Learning the Basics of a Language Before Going on a Vacation


If you plan on traveling to a foreign country, it’s best to know how to speak the locals’ native tongue. Learning the basics of a language before going on a vacation is essential not only to help you immerse in the country’s culture, but also to help you get past sticky situations in a place where English may not be the first language.

Case in point: you’re in Italy and would want to seek help for directions going to Venice’s St.Mark’s Basilica. Or while on a holiday in Peru, you suddenly needed to buy medicine for your migraine. You approach a resident and ask, but he doesn’t understand you because he hardly speaks English. Do you end up doing myriad hand gestures until he comprehends what you are saying or give up asking entirely?

venice bridge small

With serpentine roads and an abundance of bridges that goes to who knows where, it is best to arm yourself with a map and basic Italian when walking around Venice.

Of course, you can’t expect every person in the country you’re visiting to have a good grasp of the English language. So why not take your travels as an opportunity to learn to speak in the locals’ native tongue? Knowing how to verbally communicate in their language allows you to enjoy a relatively hassle-free vacation in a foreign land.

Months before your vacation, take lessons on the language of the country you’re visiting. This will enable you to study basic words, grammar, and sentence structure. This could be done online, in schools where languages are offered or perhaps with a friend. Some of the phrases below are what you need to keep in mind (I’ve provided some of what I know) :

“Good morning/ afternoon/ evening/ night.”
German: Guten morgen / Guten Tag / Guten Abend / Gute Nacht.
Spanish: ¡buenos dias / ¡buenas tardes / ¡buenas noches
Japanese: ohayou /konnichiwa / konbanwa / oyasumi

“Do you speak English?”
German: Sprechen Sie Englisch? (formal) / Sprichst du Englisch? (informal)
Spanish: ¿Hablas Inglés?
Japanese: Eigo ga hanasemasu ka?

“Please speak slowly.”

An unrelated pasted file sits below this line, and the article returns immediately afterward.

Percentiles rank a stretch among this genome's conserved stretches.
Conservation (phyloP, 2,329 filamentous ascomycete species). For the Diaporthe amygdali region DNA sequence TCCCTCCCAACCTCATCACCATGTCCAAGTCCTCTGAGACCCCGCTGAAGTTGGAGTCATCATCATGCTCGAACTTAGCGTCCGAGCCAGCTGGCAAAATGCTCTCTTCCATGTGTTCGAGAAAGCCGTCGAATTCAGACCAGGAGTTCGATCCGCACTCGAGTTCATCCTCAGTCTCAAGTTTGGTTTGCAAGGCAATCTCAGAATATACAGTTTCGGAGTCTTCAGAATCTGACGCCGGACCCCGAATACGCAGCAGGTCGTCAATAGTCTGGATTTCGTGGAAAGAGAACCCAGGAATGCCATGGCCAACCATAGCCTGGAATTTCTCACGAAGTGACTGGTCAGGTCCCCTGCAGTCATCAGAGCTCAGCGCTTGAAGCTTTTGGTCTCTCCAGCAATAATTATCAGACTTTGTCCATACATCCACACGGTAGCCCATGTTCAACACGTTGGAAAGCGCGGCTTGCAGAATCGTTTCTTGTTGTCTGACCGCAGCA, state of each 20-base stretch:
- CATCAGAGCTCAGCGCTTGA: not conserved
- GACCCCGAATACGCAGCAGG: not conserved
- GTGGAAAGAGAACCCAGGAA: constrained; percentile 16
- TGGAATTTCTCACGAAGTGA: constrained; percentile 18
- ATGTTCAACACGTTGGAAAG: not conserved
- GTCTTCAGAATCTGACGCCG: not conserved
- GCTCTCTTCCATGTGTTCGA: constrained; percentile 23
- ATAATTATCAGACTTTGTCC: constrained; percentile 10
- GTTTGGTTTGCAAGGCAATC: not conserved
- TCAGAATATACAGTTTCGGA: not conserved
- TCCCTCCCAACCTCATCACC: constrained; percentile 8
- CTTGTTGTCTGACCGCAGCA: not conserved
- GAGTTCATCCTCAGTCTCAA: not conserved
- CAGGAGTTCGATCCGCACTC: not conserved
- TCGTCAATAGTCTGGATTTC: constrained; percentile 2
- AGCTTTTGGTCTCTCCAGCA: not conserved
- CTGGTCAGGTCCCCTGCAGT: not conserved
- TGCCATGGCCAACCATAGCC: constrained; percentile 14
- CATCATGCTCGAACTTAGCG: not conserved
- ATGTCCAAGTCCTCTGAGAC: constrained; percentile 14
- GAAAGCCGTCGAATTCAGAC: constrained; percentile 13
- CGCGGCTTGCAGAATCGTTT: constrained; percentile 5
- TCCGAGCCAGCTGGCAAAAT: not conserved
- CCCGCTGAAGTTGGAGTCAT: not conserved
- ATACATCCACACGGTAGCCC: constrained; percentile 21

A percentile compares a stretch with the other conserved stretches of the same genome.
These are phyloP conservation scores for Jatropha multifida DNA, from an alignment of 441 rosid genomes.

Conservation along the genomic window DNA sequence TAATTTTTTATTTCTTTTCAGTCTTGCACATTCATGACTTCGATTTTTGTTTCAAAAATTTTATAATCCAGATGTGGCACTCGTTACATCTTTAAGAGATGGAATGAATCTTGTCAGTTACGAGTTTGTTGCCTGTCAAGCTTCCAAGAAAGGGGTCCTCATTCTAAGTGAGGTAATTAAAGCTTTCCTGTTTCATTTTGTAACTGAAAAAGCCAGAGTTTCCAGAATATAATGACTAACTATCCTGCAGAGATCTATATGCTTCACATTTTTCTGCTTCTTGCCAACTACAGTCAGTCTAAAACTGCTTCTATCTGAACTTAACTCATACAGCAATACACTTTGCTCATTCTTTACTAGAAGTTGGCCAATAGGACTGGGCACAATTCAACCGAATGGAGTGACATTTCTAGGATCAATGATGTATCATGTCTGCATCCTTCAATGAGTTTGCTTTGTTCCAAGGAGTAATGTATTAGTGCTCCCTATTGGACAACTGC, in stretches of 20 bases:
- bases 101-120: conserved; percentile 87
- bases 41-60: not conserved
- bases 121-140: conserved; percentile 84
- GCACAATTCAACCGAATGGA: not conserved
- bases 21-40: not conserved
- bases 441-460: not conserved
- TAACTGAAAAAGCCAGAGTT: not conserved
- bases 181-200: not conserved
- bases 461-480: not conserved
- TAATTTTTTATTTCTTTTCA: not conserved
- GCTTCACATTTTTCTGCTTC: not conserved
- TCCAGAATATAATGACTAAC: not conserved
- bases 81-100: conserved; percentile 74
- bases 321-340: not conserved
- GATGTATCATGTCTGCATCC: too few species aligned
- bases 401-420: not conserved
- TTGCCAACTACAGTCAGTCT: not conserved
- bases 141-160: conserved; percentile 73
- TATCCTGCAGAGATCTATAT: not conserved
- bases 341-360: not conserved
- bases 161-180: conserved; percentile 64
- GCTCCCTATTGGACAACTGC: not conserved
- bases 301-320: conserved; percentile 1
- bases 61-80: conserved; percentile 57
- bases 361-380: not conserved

German: Sprechen Sie bitte etwas langsamer.
Spanish: Habla mas lento por favor.
Japanese: Motto yukkuri itte kudasai.

“I don’t understand.”
German: Ich verstehe nicht.
Spanish: No entiendo.
Japanese: Wakarimasen.

le maison

A French shop in Bratislava (I had to google the words written atop the door) ^_^
francuzsky nábytok a doplnky – French furniture and accessories


“My name is…”
German: Ich heiße Marie. (I’m called Marie.)
Spanish: Me llamo Marie.
Japanese: Watashi no namae wa Marie desu.

“Where can I find a taxi?”
German: Wo kann man ein Taxi finden?
Spanish: ¿Donde puedo encontrar un taxi?
Japanese: Taxi wo doko de hiroemasuka?

“Where is the airport?”
German: Wo ist der Flughafen?
Spanish: ¿Donde esta el aeropuerto?
Japanese: Kuukou wa doko desuka?

“Where is the nearest restroom?”
German: Wo ist die Toilette?
Spanish: ¿Donde esta el bano mas cerca?
Japanese: Chikaku no otearai/toire(toilet) doko desu ka?

“Can you help me?”
German: Können Sie mir bitter helfen? (formal) / Kannst du mir bitte helfen? (informal)
Spanish: Podrías ayudame?
Japanese: Tasukete kuremasuka?

“I need a doctor.”
German: Ich muss zum Arzt gehen. or Ich brauche einen Arzt.
Spanish: Necesito un doctor.
Japanese: Watashi wa isha ga hitsuyou desu.

“Thank you.”
German: Danke.
Spanish: Gracias.
Japanese: Domo Arigatou.

German: Tschüss, / Auf wiedersehen.
Spanish: Chao.
Japanese: Sayonara.

You can write the translations of these phrases on a piece of paper or in your notebook, or bring a dictionary with you during your travels.

Listening to podcasts or audio programs can also help familiarize you with the vocabulary. This will help you know how to use basic words and phrases in conversations. After listening, try using these in actual discussions with the locals.

Most especially: practice, practice, practice. It takes a while to get the hang of it, but when you do, you’ll soon see how easy communicating in a foreign tongue can be.

Indeed, learning the basics of a language is important before going on a vacation because it helps overcome communication barriers. But more importantly, it’s a sign of respect for the locals — making an effort to learn their language opens doors to more wonderful relationships and experiences.

irok boltja

Írók boltja = Writer’s Bookstore / Zeneakadémia = Academy of Music / jegyértékesítés =Ticket Sales
seen in Budapest, Hungary and I wasn’t sure if the two lower words should be separated…


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